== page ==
DALLAS (Reuters) - Texas officials removed more people on Sunday from a ranch belonging to a breakaway Mormon sect linked to jailed polygamist leader Warren Jeffs but have yet to find a young woman whose complaints sparked the raids.
“We have now removed 219 people,” said Patrick Crimmins, a spokesman for the Texas Department of Family and Protective Services. He said that the breakdown was 159 boys and girls and 60 adults.
He also said caseworkers were still on the compound conducting their investigations.
“No arrests have been made and we are still trying to find this young woman,” Allison Palmer, a local prosecutor from a nearby county handling the case, told Reuters by telephone.
“The young lady made more than one call seeking assistance. She is a young, underage mother with an older husband,” she said.
Authorities said that she may be among the people who have already been taken from the compound.
Local media reported that more people had been removed on Sunday from the ranch in a semi-arid area 120 miles northwest of San Antonio.
Texas authorities descended on the ranch this week in response to allegations that a middle-aged man there had married and fathered a child with an underage girl.
An official at the sheriff’s department in the nearby town of Eldorado told Reuters that police were working at the compound around the clock in shifts. There have been no reports of violence or resistance from residents.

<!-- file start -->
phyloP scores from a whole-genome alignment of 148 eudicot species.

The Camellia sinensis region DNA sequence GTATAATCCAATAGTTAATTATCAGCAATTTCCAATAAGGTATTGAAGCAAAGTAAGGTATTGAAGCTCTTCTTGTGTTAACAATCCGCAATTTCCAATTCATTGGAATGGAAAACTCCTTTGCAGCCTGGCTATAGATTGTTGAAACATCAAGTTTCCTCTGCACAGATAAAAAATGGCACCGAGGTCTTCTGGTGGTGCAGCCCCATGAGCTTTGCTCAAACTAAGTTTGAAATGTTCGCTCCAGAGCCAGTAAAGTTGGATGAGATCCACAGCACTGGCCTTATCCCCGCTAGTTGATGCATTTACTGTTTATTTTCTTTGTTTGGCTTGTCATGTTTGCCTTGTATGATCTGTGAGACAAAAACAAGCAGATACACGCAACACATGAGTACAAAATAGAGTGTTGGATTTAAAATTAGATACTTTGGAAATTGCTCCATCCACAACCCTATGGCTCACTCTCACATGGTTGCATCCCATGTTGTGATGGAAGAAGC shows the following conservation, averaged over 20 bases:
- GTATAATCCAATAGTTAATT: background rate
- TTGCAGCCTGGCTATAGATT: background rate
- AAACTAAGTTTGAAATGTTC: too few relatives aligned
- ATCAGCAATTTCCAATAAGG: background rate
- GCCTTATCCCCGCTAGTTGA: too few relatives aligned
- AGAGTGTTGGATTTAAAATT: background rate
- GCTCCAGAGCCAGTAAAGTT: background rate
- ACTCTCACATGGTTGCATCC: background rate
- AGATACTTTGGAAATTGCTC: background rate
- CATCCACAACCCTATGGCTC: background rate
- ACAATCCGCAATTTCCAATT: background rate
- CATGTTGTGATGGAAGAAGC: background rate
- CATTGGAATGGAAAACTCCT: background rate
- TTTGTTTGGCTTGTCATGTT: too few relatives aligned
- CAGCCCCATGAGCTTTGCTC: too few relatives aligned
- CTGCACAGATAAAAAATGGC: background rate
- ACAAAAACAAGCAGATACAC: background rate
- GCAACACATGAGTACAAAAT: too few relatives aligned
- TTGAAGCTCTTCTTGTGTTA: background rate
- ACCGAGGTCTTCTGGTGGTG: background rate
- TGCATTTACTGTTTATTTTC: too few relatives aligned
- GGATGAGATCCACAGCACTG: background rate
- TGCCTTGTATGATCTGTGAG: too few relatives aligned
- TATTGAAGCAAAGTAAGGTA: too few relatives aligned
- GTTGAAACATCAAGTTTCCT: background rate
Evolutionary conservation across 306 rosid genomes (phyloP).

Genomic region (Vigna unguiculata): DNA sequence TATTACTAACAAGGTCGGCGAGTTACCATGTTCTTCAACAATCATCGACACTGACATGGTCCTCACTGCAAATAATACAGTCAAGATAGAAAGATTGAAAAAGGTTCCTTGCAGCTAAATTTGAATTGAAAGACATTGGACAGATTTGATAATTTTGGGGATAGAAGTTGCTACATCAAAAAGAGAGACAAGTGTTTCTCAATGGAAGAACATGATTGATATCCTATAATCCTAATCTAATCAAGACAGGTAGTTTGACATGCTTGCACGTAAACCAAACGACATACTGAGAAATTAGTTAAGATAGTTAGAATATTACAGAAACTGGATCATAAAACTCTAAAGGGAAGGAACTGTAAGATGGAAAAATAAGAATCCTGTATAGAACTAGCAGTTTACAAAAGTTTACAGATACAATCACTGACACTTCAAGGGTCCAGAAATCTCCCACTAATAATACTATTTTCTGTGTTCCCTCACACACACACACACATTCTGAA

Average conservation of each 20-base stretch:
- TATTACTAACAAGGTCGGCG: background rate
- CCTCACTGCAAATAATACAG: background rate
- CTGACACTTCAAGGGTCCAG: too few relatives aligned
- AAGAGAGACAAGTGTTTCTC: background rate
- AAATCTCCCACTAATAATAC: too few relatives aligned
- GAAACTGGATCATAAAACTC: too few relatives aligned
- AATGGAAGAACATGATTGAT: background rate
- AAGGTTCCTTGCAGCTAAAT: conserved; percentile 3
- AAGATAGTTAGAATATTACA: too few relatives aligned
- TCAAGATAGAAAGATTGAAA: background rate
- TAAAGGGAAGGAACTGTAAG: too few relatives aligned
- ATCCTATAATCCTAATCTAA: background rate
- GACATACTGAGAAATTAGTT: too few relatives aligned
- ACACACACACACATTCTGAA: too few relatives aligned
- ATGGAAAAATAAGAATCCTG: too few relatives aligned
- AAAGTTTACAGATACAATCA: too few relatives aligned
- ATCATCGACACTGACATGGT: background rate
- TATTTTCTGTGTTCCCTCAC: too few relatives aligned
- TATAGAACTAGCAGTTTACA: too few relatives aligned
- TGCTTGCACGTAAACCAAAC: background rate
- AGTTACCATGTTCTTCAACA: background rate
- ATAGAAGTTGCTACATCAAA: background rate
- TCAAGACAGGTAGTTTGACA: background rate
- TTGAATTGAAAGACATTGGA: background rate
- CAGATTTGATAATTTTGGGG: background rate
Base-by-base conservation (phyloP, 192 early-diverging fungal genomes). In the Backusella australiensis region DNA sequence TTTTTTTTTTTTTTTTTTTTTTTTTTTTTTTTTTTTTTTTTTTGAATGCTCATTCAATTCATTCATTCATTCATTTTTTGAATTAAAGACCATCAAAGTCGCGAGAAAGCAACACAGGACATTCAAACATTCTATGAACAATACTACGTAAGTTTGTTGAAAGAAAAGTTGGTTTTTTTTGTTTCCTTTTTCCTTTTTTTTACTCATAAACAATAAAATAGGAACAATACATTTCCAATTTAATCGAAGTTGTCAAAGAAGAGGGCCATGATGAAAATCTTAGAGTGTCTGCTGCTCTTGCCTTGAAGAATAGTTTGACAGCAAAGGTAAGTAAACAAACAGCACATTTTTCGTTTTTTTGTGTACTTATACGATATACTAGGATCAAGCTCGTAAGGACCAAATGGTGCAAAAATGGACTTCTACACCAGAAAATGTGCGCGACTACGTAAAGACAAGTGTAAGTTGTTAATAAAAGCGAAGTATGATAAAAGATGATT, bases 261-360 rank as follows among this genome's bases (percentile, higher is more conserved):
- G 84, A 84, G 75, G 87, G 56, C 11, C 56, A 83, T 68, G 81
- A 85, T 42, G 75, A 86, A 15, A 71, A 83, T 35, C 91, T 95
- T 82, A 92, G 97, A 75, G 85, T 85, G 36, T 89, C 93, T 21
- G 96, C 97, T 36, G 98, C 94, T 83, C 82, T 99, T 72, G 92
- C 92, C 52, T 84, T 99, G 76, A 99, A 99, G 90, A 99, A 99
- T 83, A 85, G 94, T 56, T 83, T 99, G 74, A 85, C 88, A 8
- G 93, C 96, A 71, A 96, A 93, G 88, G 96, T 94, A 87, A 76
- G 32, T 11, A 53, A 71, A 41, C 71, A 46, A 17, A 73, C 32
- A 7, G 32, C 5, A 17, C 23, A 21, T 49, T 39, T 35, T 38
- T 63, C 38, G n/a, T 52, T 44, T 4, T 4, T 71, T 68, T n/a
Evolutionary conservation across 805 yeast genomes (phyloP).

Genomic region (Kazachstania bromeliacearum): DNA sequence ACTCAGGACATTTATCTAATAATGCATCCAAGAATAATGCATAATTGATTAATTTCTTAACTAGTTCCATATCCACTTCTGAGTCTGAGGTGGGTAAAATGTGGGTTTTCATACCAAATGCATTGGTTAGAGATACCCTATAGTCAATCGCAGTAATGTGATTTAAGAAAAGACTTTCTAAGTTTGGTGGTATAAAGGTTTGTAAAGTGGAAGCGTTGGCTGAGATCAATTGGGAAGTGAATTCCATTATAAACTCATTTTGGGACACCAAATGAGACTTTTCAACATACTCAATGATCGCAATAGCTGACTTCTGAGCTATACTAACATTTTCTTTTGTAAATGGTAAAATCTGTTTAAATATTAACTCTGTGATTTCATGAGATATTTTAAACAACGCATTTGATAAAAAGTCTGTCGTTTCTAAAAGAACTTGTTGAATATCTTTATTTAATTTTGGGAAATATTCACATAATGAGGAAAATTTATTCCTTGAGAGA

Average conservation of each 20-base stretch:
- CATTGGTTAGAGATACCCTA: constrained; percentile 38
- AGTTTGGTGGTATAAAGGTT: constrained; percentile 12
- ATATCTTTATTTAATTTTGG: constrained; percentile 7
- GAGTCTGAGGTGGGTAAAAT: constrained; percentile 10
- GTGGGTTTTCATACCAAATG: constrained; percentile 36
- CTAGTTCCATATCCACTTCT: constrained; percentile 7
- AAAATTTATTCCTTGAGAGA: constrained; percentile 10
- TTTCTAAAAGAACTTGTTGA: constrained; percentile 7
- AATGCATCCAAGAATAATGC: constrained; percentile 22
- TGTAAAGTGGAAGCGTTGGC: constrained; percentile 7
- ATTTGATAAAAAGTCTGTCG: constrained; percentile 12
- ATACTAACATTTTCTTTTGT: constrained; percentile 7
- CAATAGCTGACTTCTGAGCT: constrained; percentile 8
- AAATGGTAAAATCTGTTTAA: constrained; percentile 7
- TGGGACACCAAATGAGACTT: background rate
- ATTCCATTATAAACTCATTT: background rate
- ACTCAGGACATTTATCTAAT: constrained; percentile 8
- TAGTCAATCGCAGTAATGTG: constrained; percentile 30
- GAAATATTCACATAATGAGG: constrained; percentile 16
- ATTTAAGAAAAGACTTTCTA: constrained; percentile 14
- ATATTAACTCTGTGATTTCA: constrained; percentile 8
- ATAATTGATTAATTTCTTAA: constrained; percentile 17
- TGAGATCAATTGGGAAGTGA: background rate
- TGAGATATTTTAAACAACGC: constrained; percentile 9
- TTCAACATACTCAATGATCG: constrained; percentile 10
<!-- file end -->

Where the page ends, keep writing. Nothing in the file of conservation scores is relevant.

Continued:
It is unclear how many people are living at the compound or precisely who is in charge there. The current investigation is the latest brush that the polygamist Fundamentalist Church of Jesus Christ of Latter-Day Saints has had with the law.
In November, the sect’s controversial spiritual leader and self-proclaimed prophet Jeffs was sentenced in a Utah court to 10 years to life in prison as an accomplice to rape for forcing a 14-year-old girl to marry her 19-year-old first cousin.
He is in jail in Arizona awaiting trial on similar charges for arranged marriages there.
Polygamy is outlawed everywhere in the United States but the male followers of such sects typically marry one woman officially and take the others as “spiritual wives.” This makes the women single in the eyes of the state which can entitle them and their children to various welfare benefits.
The mainstream Church of Jesus Christ of Latter-day Saints, as the Mormon faith is officially known, renounced polygamy more than a century ago and tries to distance itself from breakaway factions that still practice it.
Additional reporting by Jeff Franks; Editing by Eric Walsh